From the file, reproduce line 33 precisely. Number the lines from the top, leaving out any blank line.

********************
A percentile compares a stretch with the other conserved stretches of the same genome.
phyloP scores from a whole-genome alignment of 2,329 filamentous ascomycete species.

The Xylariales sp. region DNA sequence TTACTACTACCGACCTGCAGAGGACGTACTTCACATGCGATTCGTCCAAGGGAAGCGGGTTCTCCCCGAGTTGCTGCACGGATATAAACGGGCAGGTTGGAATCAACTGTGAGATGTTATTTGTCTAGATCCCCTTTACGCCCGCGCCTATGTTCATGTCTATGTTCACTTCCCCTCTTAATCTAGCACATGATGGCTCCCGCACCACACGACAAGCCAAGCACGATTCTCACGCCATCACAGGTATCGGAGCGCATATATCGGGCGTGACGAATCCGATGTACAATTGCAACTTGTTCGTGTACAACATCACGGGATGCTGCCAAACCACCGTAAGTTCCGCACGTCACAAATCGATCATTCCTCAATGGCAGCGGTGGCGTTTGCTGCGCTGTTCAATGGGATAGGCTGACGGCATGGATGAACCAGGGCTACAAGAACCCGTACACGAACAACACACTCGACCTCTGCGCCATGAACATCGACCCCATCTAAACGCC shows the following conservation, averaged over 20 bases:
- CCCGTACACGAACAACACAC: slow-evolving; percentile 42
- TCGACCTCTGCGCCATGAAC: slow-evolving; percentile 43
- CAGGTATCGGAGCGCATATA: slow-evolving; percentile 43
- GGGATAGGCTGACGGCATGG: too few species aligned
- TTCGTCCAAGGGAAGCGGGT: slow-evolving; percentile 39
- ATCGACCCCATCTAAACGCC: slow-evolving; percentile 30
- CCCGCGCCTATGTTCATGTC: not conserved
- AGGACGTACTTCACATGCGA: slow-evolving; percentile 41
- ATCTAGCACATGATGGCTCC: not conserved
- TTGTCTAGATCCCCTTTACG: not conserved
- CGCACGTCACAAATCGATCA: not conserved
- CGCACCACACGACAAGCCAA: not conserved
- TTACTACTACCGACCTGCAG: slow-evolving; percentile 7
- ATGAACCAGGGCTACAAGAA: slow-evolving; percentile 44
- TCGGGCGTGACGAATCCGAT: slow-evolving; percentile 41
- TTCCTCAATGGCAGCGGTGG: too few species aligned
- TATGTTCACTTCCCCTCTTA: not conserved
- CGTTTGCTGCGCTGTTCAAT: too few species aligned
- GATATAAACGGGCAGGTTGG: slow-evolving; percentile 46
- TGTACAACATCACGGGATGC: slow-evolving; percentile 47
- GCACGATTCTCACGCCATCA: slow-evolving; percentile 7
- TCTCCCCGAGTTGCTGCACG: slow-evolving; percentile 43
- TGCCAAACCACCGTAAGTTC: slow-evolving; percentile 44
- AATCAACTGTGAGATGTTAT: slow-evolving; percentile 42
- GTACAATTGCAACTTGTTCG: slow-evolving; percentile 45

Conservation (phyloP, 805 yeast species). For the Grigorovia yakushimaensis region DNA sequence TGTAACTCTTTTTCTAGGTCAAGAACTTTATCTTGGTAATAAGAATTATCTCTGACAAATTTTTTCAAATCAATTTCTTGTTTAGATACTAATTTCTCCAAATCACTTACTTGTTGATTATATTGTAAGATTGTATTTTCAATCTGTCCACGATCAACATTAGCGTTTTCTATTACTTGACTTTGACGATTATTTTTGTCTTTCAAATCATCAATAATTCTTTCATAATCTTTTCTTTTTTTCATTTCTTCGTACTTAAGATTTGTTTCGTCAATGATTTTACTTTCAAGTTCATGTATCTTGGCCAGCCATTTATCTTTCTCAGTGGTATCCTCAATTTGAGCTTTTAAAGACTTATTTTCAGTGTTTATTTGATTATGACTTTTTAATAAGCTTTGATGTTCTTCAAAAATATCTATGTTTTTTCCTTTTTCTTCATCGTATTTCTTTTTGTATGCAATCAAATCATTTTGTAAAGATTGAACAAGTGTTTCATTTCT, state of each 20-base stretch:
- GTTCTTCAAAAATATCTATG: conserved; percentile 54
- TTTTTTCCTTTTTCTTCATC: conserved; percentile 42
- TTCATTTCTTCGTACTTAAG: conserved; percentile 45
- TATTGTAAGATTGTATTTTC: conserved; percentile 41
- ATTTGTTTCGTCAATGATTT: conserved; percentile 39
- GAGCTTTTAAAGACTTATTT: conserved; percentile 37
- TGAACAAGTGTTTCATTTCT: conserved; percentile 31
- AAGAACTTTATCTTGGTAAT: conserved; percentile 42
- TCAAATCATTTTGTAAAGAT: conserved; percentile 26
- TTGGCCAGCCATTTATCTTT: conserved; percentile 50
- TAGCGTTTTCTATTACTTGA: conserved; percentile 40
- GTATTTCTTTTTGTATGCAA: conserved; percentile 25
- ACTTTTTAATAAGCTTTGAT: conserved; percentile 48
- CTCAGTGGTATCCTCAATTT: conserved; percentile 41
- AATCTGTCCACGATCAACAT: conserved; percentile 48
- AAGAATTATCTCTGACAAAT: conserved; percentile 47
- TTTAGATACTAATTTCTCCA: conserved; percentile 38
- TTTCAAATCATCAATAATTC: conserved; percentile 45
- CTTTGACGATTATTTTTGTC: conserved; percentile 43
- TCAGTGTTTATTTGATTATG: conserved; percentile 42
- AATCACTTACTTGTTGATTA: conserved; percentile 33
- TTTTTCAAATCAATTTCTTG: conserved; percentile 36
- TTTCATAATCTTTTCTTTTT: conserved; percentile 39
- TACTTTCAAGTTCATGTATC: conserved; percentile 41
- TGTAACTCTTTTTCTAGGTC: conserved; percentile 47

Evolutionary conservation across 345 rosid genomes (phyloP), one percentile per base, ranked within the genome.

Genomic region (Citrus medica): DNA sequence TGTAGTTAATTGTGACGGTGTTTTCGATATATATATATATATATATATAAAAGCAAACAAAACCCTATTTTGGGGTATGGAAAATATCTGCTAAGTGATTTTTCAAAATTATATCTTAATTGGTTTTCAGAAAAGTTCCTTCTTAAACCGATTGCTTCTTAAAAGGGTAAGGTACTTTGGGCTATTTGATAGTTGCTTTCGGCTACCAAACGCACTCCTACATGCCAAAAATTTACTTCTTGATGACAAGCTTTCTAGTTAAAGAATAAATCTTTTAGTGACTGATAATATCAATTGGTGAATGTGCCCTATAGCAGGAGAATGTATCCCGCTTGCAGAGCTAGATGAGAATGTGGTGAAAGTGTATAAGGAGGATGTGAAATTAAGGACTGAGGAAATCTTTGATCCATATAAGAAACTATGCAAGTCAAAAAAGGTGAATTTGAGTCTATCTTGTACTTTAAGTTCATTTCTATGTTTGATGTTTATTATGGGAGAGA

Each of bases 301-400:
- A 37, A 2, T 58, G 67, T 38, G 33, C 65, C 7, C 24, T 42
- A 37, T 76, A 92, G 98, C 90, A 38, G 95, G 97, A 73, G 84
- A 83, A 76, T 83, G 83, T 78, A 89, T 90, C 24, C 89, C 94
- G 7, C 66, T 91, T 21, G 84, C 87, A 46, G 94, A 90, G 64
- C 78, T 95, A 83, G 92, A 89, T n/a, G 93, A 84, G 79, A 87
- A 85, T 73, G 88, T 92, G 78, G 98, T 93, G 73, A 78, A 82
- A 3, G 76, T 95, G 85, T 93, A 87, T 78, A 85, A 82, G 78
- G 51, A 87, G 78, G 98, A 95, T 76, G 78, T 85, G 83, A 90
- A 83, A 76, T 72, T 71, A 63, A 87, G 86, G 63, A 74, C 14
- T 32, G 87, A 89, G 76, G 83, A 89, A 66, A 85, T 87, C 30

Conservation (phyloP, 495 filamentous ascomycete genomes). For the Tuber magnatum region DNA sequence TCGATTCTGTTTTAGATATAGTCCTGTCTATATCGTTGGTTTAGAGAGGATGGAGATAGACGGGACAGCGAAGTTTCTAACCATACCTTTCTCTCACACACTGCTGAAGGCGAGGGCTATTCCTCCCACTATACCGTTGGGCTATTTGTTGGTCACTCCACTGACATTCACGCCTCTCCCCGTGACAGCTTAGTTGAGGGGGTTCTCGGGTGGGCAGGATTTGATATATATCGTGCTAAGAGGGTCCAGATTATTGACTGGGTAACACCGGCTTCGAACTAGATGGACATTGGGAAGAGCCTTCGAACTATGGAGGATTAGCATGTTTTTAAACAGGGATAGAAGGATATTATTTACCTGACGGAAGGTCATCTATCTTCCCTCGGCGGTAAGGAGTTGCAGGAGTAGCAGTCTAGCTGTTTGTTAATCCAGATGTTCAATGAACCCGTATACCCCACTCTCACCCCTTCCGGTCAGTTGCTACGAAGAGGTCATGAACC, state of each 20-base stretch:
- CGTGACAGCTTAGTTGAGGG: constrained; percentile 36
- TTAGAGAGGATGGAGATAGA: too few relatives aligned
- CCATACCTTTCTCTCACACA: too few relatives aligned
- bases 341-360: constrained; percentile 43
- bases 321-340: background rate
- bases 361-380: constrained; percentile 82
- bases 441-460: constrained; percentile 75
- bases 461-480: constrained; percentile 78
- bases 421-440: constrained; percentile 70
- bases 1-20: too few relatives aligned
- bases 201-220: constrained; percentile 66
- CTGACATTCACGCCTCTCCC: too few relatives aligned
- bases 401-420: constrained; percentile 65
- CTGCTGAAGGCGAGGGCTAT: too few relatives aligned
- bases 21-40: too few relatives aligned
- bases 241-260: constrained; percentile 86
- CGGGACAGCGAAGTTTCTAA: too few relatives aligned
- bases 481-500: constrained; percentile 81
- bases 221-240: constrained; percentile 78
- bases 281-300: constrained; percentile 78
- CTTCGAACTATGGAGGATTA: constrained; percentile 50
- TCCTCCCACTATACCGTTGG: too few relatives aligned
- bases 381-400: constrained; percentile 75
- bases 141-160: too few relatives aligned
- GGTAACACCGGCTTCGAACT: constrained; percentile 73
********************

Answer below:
- TATTGTAAGATTGTATTTTC: conserved; percentile 41